The Walter U-boats had very large hulls in order to store the fuel for submerged propulsion. Once it became clear these Walter U-boats would not be operational in time, the Walter U-boat hull design was reused with a different approach : the space for the hydrogen peroxide tanks was used to store much larger batteries. With the much increased battery power U-boats were also able to reach much higher speeds and endurance when submerged. [60] Based on the design of an Atlantic Walter U-boat, the Type XXI "Elektroboot" was designed to boost submerged performance. A smaller Type XXIII coastal Elektroboote was also taken into production. These Elektroboote were mass-produced, with prefabricated segments constructed at different sites and then assembled at the bigger shipyards. [61] [62]

The Schnorkel
mast and air flows Submarine snorkel.png
The Schnorkel mast and air flows

After the German invasion of the Netherlands in 1940 the Germans captured some Dutch submarines equipped with a Schnorchel (snorkel), but saw no need for them until 1943. The Schnorchel was a retractable pipe that supplied air to the diesel engines while submerged at periscope depth, allowing the boats to cruise submerged on diesel engines and recharge their batteries. [63] It was far from a perfect solution: problems occurred with the device's valve sticking shut or closing as it dunked in rough weather; since the system used the entire pressure hull as a buffer, the diesels would instantaneously suck huge volumes of air from the boat's compartments, and the crew often suffered painful ear injuries. Speed was limited to 8 knots (15 km/h), lest the device snap from stress. Whilst running submerged with the Schnorchel, the Gruppenhorchgerät was useless because of interference with the noisy diesel engines. But the Schnorchel allowed the old Type VII and IX U-boats to operate in waters which were previously denied to them. [64] Finally, Allied radar eventually became sufficiently advanced that the Schnorchel mast could be detected.

Classes

Countermeasures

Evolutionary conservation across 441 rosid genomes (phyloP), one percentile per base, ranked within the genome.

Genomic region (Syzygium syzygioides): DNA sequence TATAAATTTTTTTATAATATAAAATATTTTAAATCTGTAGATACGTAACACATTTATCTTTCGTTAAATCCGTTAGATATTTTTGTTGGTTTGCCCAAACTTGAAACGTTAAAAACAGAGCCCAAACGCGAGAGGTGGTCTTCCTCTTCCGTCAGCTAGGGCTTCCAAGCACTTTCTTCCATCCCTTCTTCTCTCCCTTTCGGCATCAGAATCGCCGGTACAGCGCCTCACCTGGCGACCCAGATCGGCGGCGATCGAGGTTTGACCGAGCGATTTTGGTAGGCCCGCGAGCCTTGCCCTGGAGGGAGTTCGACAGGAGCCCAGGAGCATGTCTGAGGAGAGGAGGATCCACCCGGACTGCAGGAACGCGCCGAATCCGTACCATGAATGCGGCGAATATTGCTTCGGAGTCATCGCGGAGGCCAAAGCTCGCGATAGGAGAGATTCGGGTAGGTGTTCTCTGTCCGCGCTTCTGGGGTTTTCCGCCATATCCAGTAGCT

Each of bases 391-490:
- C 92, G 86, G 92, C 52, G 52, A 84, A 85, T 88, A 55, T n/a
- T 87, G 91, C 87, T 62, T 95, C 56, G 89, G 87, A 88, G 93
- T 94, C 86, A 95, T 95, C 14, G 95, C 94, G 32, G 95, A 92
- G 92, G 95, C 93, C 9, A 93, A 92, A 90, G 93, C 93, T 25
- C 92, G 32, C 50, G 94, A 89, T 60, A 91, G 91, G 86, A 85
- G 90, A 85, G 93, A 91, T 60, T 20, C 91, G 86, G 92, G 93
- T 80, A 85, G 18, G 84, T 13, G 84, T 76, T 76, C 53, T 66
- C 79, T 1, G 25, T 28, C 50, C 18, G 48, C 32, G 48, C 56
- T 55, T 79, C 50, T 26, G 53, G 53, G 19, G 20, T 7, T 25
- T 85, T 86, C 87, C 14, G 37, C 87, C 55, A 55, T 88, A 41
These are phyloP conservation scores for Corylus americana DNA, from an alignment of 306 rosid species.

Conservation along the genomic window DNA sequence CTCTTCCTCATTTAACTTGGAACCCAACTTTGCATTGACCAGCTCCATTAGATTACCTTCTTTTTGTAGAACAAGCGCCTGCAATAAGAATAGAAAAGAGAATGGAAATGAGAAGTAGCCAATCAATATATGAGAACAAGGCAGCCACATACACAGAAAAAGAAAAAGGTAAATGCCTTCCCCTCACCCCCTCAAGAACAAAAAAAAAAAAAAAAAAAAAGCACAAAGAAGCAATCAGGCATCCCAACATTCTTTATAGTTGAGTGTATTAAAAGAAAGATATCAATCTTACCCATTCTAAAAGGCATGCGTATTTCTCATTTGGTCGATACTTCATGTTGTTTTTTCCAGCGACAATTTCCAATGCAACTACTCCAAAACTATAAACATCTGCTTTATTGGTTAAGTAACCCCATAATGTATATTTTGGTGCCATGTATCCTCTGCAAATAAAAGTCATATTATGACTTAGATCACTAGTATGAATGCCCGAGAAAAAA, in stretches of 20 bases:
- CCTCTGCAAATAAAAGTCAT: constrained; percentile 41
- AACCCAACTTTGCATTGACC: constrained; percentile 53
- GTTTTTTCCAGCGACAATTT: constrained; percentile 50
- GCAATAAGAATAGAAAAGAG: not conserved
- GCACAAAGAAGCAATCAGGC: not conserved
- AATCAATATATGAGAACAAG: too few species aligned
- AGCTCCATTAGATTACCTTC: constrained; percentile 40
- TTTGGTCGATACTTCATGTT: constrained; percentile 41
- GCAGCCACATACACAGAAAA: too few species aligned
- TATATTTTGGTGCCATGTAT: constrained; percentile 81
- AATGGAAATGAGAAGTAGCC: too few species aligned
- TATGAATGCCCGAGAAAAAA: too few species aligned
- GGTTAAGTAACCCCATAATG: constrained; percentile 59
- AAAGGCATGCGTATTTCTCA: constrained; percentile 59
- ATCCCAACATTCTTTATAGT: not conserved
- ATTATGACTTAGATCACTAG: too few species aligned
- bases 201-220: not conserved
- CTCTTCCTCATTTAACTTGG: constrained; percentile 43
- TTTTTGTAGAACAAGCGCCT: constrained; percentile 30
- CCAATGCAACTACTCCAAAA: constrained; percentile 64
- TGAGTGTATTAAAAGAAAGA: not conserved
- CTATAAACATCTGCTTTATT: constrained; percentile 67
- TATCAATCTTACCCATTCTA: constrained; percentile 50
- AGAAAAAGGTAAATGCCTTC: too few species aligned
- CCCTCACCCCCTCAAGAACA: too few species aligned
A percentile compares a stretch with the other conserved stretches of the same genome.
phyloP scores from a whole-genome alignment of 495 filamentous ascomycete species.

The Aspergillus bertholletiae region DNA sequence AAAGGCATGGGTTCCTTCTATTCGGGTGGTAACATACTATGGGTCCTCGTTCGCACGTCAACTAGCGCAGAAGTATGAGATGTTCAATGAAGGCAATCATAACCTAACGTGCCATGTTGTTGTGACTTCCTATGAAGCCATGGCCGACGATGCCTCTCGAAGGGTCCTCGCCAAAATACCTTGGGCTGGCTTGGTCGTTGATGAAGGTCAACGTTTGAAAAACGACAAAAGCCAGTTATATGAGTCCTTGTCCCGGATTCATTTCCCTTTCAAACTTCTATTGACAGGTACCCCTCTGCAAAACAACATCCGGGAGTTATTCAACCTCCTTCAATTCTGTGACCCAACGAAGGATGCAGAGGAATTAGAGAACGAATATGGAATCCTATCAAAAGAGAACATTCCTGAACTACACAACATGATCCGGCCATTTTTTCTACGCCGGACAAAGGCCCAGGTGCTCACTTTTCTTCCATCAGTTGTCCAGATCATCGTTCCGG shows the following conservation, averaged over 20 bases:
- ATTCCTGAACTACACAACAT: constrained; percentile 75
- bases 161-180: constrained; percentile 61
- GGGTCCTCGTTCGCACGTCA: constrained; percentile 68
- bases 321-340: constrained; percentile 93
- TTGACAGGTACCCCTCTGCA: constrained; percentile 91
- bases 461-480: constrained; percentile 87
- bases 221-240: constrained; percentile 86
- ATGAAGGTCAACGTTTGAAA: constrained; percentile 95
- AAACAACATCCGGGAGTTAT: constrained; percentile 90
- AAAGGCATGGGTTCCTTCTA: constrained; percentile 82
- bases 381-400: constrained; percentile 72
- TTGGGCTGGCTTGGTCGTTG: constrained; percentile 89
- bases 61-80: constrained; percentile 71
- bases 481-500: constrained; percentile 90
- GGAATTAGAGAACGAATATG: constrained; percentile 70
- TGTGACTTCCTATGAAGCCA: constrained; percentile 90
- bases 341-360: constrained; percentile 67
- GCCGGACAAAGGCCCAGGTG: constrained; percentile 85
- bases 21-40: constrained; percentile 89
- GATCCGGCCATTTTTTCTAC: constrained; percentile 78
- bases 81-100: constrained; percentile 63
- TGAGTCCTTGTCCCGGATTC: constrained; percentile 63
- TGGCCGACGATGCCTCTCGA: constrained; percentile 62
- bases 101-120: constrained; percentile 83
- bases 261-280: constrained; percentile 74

Throughout the war, an arms race evolved between the Allies and the Kriegsmarine. Sonar (ASDIC in Britain) allowed Allied warships to detect submerged U-boats, but was not effective against a surfaced vessel; thus, early in the war, a U-boat at night or in bad weather was actually safer on the surface. Advancements in radar became deadly for the U-boat crews, especially once aircraft-mounted units were developed. As a countermeasure, U-boats were fitted with radar warning receivers, to give them ample time to dive before the enemy closed in, as well as more antiaircraft guns, but by early to mid-1943, the Allies switched to centimetric radar (unknown to Germany), which rendered the radar detectors ineffective. U-boat radar systems were also developed, but many captains chose not to use them for fear of broadcasting their position to the enemy. Against ASDIC the Germans developed Bold, a chemical bubble-making decoy.

Advances in convoy tactics, high-frequency direction finding, referred to as "Huff-Duff", radar, sonar, depth charges, anti-submarine weapons such as "Hedgehog" and "FIDO", the intermittent cracking of the German Naval Enigma code, the introduction of the Leigh Light, long range patrol aircraft, escort carriers and the enormous US shipbuilding capacity, all turned the tide against the U-boats. At the same time, the Allies targeted the U-boat shipyards and their bases with strategic bombing.

Captured Type VII and Type IX U-boats outside their pen in Trondheim, Norway, 19 May 1945 Captured German U-boats outside their pen at Trondheim in Norway, 19 May 1945. BU6382.jpg
Captured Type VII and Type IX U-boats outside their pen in Trondheim, Norway, 19 May 1945

In May 1941 code books, an Enigma machine and its settings were captured from the U-110 which could be boarded before she sank. A team including Alan Turing used special-purpose "Bombes" and early computers to break new German codes as they were introduced. The speedy decoding of messages allowed rerouting convoys around U-boat patrol lines. In February 1942 the naval Enigma machines were altered and this advantage was lost until the new code was broken in October 1942, when U-559 was boarded as she was sinking, and crucial code books were salvaged.

Post–World War II and Cold War (after 1945)

U-15 and U-17, Type 206 submarines, of the German Navy Submarines S194 and S196.jpg
U-15 and U-17, Type 206 submarines, of the German Navy

From 1955, the West German Bundesmarine was allowed to have a small navy. Initially, two sunken Type XXIIIs and a Type XXI were raised and repaired. In the 1960s, the Federal Republic of Germany (West Germany) re-entered the submarine business. Because West Germany was initially restricted to a 450-tonne displacement limit, the Bundesmarine focused on small coastal submarines to protect against the Soviet threat in the Baltic Sea. The Germans sought to use advanced technologies to offset the small displacement, such as amagnetic steel to protect against naval mines and magnetic anomaly detectors.

The initial Type 201 was a failure because of hull cracking; the subsequent Type 205, first commissioned in 1967, was a success, so 12 were built for the German navy. To continue the U-boat tradition, the new boats received the classic "U" designation starting with the U-1.